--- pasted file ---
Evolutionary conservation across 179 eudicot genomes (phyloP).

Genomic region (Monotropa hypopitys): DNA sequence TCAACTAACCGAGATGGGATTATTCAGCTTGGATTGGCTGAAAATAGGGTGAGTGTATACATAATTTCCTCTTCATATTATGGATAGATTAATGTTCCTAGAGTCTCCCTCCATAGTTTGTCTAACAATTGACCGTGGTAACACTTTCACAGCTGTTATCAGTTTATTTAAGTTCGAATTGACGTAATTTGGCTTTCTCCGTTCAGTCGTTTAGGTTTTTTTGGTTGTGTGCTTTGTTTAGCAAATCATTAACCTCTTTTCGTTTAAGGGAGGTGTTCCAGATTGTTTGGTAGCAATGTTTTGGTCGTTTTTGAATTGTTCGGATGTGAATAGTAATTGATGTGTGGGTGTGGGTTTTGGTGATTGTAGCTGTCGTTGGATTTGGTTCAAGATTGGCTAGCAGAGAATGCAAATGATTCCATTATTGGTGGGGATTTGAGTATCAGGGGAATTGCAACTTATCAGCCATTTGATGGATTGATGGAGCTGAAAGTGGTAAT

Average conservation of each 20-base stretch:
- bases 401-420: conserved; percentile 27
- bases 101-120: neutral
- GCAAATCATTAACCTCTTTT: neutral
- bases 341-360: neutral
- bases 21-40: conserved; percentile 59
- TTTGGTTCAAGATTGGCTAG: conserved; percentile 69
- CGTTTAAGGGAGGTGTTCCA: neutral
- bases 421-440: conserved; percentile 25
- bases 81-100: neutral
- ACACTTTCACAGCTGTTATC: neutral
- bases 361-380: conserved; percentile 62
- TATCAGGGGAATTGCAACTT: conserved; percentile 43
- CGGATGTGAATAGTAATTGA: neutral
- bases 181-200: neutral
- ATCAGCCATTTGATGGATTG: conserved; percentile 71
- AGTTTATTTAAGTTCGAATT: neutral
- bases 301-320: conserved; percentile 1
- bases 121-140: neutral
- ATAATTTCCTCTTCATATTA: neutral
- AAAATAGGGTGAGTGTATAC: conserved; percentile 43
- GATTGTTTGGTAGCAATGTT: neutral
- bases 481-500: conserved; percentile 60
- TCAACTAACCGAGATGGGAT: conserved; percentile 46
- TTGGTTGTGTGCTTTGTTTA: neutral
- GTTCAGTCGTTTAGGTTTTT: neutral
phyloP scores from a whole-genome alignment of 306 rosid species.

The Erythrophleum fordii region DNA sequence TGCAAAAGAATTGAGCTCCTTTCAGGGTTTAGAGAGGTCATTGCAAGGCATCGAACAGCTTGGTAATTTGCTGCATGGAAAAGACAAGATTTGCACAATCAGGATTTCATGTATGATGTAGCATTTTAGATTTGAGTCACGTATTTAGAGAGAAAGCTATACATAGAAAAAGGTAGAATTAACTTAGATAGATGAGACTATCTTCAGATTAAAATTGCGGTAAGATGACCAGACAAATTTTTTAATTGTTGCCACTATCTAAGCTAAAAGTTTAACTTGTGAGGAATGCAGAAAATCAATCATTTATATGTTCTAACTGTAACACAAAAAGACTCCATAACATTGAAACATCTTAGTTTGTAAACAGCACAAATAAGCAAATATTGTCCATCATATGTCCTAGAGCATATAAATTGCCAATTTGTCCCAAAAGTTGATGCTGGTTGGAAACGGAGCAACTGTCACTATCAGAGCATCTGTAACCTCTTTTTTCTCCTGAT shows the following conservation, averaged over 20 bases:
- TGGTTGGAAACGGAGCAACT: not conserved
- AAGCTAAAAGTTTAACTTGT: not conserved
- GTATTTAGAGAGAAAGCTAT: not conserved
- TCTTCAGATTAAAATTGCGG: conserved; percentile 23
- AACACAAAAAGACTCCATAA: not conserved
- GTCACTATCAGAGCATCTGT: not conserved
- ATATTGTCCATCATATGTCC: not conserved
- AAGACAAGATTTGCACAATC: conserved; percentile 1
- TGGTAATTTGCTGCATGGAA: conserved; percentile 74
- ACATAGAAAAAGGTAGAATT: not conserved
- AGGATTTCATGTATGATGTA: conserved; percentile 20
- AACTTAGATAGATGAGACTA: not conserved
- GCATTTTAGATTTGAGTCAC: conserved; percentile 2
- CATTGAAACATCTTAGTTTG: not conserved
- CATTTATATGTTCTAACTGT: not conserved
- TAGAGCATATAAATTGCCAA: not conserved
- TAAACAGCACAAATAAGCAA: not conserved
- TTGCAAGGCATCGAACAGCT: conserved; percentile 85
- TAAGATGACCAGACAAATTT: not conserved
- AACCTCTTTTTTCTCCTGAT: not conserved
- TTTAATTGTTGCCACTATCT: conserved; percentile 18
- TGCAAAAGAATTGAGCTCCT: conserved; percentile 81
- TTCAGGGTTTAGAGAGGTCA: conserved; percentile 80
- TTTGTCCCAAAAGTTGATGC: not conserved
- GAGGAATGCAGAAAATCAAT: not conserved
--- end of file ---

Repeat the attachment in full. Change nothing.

Evolutionary conservation across 179 eudicot genomes (phyloP).

Genomic region (Monotropa hypopitys): DNA sequence TCAACTAACCGAGATGGGATTATTCAGCTTGGATTGGCTGAAAATAGGGTGAGTGTATACATAATTTCCTCTTCATATTATGGATAGATTAATGTTCCTAGAGTCTCCCTCCATAGTTTGTCTAACAATTGACCGTGGTAACACTTTCACAGCTGTTATCAGTTTATTTAAGTTCGAATTGACGTAATTTGGCTTTCTCCGTTCAGTCGTTTAGGTTTTTTTGGTTGTGTGCTTTGTTTAGCAAATCATTAACCTCTTTTCGTTTAAGGGAGGTGTTCCAGATTGTTTGGTAGCAATGTTTTGGTCGTTTTTGAATTGTTCGGATGTGAATAGTAATTGATGTGTGGGTGTGGGTTTTGGTGATTGTAGCTGTCGTTGGATTTGGTTCAAGATTGGCTAGCAGAGAATGCAAATGATTCCATTATTGGTGGGGATTTGAGTATCAGGGGAATTGCAACTTATCAGCCATTTGATGGATTGATGGAGCTGAAAGTGGTAAT

Average conservation of each 20-base stretch:
- bases 401-420: conserved; percentile 27
- bases 101-120: neutral
- GCAAATCATTAACCTCTTTT: neutral
- bases 341-360: neutral
- bases 21-40: conserved; percentile 59
- TTTGGTTCAAGATTGGCTAG: conserved; percentile 69
- CGTTTAAGGGAGGTGTTCCA: neutral
- bases 421-440: conserved; percentile 25
- bases 81-100: neutral
- ACACTTTCACAGCTGTTATC: neutral
- bases 361-380: conserved; percentile 62
- TATCAGGGGAATTGCAACTT: conserved; percentile 43
- CGGATGTGAATAGTAATTGA: neutral
- bases 181-200: neutral
- ATCAGCCATTTGATGGATTG: conserved; percentile 71
- AGTTTATTTAAGTTCGAATT: neutral
- bases 301-320: conserved; percentile 1
- bases 121-140: neutral
- ATAATTTCCTCTTCATATTA: neutral
- AAAATAGGGTGAGTGTATAC: conserved; percentile 43
- GATTGTTTGGTAGCAATGTT: neutral
- bases 481-500: conserved; percentile 60
- TCAACTAACCGAGATGGGAT: conserved; percentile 46
- TTGGTTGTGTGCTTTGTTTA: neutral
- GTTCAGTCGTTTAGGTTTTT: neutral
phyloP scores from a whole-genome alignment of 306 rosid species.

The Erythrophleum fordii region DNA sequence TGCAAAAGAATTGAGCTCCTTTCAGGGTTTAGAGAGGTCATTGCAAGGCATCGAACAGCTTGGTAATTTGCTGCATGGAAAAGACAAGATTTGCACAATCAGGATTTCATGTATGATGTAGCATTTTAGATTTGAGTCACGTATTTAGAGAGAAAGCTATACATAGAAAAAGGTAGAATTAACTTAGATAGATGAGACTATCTTCAGATTAAAATTGCGGTAAGATGACCAGACAAATTTTTTAATTGTTGCCACTATCTAAGCTAAAAGTTTAACTTGTGAGGAATGCAGAAAATCAATCATTTATATGTTCTAACTGTAACACAAAAAGACTCCATAACATTGAAACATCTTAGTTTGTAAACAGCACAAATAAGCAAATATTGTCCATCATATGTCCTAGAGCATATAAATTGCCAATTTGTCCCAAAAGTTGATGCTGGTTGGAAACGGAGCAACTGTCACTATCAGAGCATCTGTAACCTCTTTTTTCTCCTGAT shows the following conservation, averaged over 20 bases:
- TGGTTGGAAACGGAGCAACT: not conserved
- AAGCTAAAAGTTTAACTTGT: not conserved
- GTATTTAGAGAGAAAGCTAT: not conserved
- TCTTCAGATTAAAATTGCGG: conserved; percentile 23
- AACACAAAAAGACTCCATAA: not conserved
- GTCACTATCAGAGCATCTGT: not conserved
- ATATTGTCCATCATATGTCC: not conserved
- AAGACAAGATTTGCACAATC: conserved; percentile 1
- TGGTAATTTGCTGCATGGAA: conserved; percentile 74
- ACATAGAAAAAGGTAGAATT: not conserved
- AGGATTTCATGTATGATGTA: conserved; percentile 20
- AACTTAGATAGATGAGACTA: not conserved
- GCATTTTAGATTTGAGTCAC: conserved; percentile 2
- CATTGAAACATCTTAGTTTG: not conserved
- CATTTATATGTTCTAACTGT: not conserved
- TAGAGCATATAAATTGCCAA: not conserved
- TAAACAGCACAAATAAGCAA: not conserved
- TTGCAAGGCATCGAACAGCT: conserved; percentile 85
- TAAGATGACCAGACAAATTT: not conserved
- AACCTCTTTTTTCTCCTGAT: not conserved
- TTTAATTGTTGCCACTATCT: conserved; percentile 18
- TGCAAAAGAATTGAGCTCCT: conserved; percentile 81
- TTCAGGGTTTAGAGAGGTCA: conserved; percentile 80
- TTTGTCCCAAAAGTTGATGC: not conserved
- GAGGAATGCAGAAAATCAAT: not conserved